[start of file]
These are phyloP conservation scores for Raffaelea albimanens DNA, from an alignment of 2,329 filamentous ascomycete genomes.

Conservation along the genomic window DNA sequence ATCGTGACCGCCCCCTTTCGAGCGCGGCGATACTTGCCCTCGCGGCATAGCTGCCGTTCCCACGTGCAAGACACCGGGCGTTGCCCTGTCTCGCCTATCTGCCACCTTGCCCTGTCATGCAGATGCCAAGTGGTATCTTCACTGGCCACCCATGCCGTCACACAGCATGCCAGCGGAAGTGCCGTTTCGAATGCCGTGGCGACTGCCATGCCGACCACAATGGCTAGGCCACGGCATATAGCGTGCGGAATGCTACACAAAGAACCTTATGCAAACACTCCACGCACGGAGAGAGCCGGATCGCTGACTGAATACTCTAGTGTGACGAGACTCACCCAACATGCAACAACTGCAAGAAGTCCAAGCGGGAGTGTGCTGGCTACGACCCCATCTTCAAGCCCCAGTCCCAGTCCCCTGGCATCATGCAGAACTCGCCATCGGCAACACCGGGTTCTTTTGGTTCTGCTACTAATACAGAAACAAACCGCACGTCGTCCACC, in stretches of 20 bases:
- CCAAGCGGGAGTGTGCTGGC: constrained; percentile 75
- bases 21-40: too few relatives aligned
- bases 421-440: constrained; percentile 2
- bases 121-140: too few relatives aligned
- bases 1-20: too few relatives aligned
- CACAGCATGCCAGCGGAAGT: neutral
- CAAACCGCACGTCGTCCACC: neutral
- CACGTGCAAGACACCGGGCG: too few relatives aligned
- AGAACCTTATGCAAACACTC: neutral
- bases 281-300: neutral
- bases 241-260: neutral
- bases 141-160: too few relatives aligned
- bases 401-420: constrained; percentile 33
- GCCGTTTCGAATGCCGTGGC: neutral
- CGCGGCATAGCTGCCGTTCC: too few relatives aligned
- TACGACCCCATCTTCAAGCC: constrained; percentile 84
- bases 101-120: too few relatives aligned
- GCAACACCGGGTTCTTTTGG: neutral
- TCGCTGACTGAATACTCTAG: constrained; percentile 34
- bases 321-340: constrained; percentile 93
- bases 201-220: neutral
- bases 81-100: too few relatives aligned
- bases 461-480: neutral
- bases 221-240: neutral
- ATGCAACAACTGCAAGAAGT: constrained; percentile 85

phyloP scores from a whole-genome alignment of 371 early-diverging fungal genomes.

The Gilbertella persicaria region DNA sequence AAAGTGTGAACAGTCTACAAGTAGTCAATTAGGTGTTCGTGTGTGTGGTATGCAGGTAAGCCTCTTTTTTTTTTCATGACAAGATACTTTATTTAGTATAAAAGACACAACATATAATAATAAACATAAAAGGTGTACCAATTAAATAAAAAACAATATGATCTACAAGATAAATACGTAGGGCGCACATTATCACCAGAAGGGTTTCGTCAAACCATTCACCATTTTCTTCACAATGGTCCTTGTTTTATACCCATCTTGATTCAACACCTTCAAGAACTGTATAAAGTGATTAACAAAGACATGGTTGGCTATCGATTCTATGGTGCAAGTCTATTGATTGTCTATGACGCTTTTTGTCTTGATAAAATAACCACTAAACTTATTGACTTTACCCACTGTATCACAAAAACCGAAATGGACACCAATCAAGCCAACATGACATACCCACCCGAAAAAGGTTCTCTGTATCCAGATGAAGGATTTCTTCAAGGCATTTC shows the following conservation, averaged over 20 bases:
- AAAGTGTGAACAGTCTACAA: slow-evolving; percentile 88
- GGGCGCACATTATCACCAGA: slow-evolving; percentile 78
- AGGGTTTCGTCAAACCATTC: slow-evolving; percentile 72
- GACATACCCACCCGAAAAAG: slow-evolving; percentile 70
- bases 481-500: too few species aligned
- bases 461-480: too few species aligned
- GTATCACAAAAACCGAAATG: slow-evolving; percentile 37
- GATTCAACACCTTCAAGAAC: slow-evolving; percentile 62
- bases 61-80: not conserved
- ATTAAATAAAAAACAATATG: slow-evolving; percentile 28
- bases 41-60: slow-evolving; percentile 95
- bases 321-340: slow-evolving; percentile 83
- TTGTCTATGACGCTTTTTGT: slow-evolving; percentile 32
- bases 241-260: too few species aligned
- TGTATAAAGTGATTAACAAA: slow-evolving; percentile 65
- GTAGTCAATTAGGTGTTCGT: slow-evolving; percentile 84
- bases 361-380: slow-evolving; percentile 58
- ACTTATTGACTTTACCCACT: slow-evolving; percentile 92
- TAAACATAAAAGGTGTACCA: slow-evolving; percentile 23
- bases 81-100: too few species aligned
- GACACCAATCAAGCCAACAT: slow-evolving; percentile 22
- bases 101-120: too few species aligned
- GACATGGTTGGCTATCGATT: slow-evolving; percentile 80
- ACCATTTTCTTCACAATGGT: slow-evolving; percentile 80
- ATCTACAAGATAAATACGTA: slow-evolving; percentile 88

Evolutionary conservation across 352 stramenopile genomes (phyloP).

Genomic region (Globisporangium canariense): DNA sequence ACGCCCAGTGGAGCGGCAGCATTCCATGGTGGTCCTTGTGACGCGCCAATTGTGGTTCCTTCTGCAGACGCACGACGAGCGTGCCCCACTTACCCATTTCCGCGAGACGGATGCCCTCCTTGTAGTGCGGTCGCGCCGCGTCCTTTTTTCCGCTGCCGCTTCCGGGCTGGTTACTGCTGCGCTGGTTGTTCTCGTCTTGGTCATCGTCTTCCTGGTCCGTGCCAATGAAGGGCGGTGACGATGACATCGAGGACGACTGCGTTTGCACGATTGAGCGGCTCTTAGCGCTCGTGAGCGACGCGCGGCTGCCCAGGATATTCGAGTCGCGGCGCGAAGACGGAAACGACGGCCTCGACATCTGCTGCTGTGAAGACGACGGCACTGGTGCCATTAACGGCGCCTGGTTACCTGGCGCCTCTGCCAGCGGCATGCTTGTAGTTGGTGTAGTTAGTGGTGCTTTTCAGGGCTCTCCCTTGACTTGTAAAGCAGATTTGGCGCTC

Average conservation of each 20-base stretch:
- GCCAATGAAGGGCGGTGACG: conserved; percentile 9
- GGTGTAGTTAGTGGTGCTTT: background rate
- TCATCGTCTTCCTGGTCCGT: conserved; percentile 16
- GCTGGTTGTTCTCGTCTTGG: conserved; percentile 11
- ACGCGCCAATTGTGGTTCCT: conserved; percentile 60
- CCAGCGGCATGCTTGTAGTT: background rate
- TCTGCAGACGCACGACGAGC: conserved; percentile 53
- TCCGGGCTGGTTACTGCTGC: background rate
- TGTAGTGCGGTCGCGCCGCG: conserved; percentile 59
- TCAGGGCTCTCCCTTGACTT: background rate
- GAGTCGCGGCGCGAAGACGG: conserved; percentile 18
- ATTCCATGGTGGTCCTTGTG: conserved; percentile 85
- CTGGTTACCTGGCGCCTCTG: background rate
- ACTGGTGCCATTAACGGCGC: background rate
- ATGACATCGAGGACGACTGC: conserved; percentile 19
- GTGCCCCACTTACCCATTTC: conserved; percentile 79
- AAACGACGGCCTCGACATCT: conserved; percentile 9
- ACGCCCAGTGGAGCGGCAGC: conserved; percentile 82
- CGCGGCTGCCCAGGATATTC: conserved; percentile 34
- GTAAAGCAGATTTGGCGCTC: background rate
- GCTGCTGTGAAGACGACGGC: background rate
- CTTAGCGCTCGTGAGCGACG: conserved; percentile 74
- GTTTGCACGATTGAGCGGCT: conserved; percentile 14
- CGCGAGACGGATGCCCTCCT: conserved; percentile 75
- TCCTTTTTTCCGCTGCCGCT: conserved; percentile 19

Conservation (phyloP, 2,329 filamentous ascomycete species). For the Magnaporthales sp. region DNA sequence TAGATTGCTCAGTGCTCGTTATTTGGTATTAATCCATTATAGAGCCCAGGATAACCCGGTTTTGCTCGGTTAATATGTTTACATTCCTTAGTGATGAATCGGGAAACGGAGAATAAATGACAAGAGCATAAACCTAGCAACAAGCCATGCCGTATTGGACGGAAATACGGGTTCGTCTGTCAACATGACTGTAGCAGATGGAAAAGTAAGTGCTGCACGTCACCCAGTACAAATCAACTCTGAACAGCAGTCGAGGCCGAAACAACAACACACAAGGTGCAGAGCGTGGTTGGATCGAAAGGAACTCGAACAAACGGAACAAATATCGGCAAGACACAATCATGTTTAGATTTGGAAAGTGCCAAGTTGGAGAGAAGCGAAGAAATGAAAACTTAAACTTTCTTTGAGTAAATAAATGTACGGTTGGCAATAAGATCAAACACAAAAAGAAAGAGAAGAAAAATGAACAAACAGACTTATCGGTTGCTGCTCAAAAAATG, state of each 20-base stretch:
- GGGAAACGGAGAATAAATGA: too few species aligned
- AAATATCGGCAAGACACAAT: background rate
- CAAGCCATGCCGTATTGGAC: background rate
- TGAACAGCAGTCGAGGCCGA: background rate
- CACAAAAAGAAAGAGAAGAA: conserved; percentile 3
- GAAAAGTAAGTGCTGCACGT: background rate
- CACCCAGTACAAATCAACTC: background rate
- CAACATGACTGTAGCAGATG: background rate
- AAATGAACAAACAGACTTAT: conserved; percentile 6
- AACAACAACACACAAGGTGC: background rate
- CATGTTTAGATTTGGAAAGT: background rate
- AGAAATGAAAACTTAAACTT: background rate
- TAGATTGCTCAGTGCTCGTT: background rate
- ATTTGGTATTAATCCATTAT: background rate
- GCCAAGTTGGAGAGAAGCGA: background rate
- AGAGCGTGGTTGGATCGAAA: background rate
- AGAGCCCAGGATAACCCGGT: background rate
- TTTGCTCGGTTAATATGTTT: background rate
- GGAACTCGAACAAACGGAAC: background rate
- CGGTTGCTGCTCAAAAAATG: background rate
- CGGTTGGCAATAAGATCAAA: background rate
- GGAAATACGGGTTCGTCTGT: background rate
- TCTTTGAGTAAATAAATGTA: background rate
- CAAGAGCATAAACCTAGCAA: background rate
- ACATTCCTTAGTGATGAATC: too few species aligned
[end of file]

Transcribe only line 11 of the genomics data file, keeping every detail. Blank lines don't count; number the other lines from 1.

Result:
- AGAACCTTATGCAAACACTC: neutral